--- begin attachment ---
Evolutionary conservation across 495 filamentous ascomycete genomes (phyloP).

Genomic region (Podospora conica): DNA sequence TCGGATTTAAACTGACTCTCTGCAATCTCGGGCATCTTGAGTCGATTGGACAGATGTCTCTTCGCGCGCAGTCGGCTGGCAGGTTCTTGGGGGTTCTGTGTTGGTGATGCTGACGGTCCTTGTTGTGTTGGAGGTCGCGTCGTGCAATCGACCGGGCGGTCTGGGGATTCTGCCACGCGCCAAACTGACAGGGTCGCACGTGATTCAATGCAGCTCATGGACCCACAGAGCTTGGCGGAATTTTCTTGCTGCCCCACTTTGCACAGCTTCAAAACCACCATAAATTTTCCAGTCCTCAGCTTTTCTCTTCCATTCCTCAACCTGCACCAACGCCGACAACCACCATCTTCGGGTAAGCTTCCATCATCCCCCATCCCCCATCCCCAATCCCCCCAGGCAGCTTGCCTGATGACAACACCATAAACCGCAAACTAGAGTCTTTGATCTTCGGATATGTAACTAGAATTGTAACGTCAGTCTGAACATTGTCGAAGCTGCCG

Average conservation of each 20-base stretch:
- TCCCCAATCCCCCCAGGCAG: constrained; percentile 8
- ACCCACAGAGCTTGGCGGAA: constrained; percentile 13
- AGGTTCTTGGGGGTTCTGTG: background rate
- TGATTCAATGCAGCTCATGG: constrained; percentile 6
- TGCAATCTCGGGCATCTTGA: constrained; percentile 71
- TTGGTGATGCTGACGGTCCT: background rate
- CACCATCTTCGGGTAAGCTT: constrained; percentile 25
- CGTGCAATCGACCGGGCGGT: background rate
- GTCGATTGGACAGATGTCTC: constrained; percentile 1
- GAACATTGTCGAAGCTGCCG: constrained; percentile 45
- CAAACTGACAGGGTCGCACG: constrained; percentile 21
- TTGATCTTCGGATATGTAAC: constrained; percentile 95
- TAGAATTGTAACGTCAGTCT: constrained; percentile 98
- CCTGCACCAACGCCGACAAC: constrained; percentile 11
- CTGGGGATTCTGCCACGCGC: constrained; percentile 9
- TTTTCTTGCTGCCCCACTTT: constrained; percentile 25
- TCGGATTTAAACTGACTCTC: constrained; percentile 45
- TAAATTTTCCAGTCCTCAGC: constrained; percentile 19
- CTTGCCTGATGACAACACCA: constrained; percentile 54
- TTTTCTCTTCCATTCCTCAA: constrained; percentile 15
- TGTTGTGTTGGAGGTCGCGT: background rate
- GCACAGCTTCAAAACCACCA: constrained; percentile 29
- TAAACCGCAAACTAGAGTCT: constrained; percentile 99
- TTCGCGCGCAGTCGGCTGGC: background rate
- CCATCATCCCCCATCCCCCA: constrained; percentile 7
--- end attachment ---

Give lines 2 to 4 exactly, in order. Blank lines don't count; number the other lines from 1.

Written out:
Genomic region (Podospora conica): DNA sequence TCGGATTTAAACTGACTCTCTGCAATCTCGGGCATCTTGAGTCGATTGGACAGATGTCTCTTCGCGCGCAGTCGGCTGGCAGGTTCTTGGGGGTTCTGTGTTGGTGATGCTGACGGTCCTTGTTGTGTTGGAGGTCGCGTCGTGCAATCGACCGGGCGGTCTGGGGATTCTGCCACGCGCCAAACTGACAGGGTCGCACGTGATTCAATGCAGCTCATGGACCCACAGAGCTTGGCGGAATTTTCTTGCTGCCCCACTTTGCACAGCTTCAAAACCACCATAAATTTTCCAGTCCTCAGCTTTTCTCTTCCATTCCTCAACCTGCACCAACGCCGACAACCACCATCTTCGGGTAAGCTTCCATCATCCCCCATCCCCCATCCCCAATCCCCCCAGGCAGCTTGCCTGATGACAACACCATAAACCGCAAACTAGAGTCTTTGATCTTCGGATATGTAACTAGAATTGTAACGTCAGTCTGAACATTGTCGAAGCTGCCG

Average conservation of each 20-base stretch:
- TCCCCAATCCCCCCAGGCAG: constrained; percentile 8